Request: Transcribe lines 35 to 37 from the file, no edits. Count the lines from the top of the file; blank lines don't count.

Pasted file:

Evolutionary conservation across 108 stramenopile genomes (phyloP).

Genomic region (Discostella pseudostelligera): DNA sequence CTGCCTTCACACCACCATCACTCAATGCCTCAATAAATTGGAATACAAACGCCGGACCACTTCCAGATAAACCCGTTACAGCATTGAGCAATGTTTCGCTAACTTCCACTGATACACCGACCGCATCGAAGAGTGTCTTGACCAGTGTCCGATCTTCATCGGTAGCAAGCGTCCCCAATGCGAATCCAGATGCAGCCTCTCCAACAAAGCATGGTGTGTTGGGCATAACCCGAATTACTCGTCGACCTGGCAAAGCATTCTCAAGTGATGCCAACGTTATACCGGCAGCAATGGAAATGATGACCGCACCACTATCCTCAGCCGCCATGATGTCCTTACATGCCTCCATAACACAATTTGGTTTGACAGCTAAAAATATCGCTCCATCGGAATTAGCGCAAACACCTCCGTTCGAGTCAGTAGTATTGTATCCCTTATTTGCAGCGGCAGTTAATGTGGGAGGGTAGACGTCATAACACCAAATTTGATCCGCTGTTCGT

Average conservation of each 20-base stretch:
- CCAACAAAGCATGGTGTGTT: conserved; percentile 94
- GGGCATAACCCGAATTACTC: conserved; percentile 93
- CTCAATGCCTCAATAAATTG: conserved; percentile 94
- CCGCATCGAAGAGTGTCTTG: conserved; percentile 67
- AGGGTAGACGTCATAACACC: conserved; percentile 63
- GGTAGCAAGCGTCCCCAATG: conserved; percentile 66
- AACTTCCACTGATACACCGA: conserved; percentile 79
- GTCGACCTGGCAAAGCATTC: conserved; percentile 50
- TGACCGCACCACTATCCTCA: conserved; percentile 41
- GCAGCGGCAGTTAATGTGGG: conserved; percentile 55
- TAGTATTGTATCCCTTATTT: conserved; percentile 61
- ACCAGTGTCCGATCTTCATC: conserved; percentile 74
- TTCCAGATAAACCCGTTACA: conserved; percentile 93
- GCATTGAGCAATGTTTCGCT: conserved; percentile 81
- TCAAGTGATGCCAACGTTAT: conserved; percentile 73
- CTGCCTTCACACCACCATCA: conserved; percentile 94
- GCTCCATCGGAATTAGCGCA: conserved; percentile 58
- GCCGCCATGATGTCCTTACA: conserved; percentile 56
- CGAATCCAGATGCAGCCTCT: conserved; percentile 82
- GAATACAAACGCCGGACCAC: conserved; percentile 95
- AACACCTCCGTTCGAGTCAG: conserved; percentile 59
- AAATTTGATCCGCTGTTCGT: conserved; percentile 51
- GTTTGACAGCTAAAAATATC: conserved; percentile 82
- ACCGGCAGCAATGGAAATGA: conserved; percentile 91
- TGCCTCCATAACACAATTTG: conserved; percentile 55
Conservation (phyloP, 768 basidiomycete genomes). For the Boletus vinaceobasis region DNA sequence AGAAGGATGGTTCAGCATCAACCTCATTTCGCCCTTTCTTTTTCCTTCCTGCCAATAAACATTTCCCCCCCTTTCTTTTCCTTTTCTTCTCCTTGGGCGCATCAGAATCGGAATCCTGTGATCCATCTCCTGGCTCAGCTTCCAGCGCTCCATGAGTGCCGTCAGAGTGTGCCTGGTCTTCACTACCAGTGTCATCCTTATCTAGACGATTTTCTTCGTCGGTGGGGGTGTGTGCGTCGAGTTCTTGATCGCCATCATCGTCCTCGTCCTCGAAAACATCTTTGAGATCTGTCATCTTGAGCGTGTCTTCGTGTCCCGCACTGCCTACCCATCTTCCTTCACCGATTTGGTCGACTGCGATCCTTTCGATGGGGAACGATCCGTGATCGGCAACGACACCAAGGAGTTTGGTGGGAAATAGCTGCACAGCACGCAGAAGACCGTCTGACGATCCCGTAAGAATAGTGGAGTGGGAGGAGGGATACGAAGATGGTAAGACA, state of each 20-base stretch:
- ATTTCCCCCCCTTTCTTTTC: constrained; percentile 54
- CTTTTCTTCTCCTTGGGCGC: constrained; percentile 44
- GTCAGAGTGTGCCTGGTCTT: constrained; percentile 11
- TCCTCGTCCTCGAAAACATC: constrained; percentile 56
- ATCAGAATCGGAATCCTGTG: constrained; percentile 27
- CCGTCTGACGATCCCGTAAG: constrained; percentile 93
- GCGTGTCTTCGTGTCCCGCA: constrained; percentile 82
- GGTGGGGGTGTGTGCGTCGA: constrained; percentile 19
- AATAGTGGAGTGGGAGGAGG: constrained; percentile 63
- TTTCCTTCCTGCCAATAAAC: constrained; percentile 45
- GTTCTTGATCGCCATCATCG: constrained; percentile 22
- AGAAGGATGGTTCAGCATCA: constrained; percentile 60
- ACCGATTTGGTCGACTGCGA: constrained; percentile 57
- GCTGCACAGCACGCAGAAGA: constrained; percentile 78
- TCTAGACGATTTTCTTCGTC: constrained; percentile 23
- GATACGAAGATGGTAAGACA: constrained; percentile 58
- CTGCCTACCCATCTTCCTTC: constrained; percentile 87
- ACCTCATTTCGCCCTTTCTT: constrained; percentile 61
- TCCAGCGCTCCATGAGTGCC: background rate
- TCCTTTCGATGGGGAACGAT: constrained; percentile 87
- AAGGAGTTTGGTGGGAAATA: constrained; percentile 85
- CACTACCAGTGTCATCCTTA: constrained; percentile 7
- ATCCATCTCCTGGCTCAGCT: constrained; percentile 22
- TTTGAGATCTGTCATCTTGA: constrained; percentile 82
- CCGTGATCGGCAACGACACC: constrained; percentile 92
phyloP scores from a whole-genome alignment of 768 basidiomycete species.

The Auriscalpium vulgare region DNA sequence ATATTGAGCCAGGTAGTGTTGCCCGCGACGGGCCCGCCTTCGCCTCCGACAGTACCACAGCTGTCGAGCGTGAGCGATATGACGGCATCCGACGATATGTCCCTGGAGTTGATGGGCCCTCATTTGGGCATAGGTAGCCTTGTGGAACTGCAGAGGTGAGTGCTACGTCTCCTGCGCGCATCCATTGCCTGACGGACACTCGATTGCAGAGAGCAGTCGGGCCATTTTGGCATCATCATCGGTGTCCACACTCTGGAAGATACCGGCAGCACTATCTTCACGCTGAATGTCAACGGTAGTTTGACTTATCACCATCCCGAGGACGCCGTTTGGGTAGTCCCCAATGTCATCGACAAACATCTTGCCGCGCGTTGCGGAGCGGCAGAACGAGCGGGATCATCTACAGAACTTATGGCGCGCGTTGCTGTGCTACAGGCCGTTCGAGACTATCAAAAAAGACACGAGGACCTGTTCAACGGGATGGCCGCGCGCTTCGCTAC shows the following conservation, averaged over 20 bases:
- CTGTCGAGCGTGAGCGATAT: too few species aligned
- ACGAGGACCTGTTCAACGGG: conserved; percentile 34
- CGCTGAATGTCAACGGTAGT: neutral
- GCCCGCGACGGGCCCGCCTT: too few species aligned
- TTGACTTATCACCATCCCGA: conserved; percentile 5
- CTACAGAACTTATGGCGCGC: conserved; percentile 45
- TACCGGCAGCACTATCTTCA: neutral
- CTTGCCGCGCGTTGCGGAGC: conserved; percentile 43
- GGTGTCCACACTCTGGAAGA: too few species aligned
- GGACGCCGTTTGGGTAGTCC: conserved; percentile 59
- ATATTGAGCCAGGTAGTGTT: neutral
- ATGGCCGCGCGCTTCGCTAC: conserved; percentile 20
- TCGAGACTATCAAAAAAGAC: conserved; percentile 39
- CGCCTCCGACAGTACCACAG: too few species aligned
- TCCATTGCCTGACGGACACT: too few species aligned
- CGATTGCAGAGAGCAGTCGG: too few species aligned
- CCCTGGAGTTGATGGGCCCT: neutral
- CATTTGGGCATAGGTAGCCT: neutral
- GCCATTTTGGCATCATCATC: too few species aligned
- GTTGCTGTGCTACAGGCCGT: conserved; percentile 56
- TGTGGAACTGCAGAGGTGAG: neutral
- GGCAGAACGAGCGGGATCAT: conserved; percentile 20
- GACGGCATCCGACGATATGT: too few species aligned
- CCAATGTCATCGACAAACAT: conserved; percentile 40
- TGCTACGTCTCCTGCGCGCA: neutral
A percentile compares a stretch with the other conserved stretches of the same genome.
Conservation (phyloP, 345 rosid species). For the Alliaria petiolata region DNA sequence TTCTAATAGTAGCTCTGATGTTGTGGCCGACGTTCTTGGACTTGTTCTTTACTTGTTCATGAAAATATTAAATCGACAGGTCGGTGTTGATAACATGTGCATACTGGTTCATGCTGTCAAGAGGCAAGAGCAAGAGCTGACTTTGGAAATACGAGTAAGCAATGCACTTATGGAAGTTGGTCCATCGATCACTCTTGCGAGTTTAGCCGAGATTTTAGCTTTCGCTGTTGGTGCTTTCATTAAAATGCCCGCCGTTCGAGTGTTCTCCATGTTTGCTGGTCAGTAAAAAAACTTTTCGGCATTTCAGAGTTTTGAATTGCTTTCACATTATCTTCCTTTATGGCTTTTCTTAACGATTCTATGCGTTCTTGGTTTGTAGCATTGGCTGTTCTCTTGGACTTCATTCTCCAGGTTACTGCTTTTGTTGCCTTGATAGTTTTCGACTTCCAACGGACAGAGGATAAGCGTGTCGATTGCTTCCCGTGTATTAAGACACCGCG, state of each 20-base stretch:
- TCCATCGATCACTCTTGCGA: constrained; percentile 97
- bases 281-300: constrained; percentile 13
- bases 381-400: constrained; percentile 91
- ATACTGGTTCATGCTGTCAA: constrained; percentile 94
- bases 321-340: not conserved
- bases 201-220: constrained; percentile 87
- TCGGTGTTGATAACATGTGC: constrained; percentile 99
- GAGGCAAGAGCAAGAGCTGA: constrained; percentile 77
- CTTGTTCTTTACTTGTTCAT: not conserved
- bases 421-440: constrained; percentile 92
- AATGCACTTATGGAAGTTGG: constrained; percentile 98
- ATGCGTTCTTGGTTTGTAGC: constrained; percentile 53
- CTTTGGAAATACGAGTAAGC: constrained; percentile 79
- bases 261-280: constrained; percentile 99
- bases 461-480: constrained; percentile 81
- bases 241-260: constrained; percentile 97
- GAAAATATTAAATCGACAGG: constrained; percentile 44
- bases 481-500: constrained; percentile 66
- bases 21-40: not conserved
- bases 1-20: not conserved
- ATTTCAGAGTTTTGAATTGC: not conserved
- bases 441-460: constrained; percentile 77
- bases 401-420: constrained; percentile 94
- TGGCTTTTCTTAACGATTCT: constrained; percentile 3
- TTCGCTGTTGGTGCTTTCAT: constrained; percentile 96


- CCGTCTGACGATCCCGTAAG: constrained; percentile 93
- GCGTGTCTTCGTGTCCCGCA: constrained; percentile 82
- GGTGGGGGTGTGTGCGTCGA: constrained; percentile 19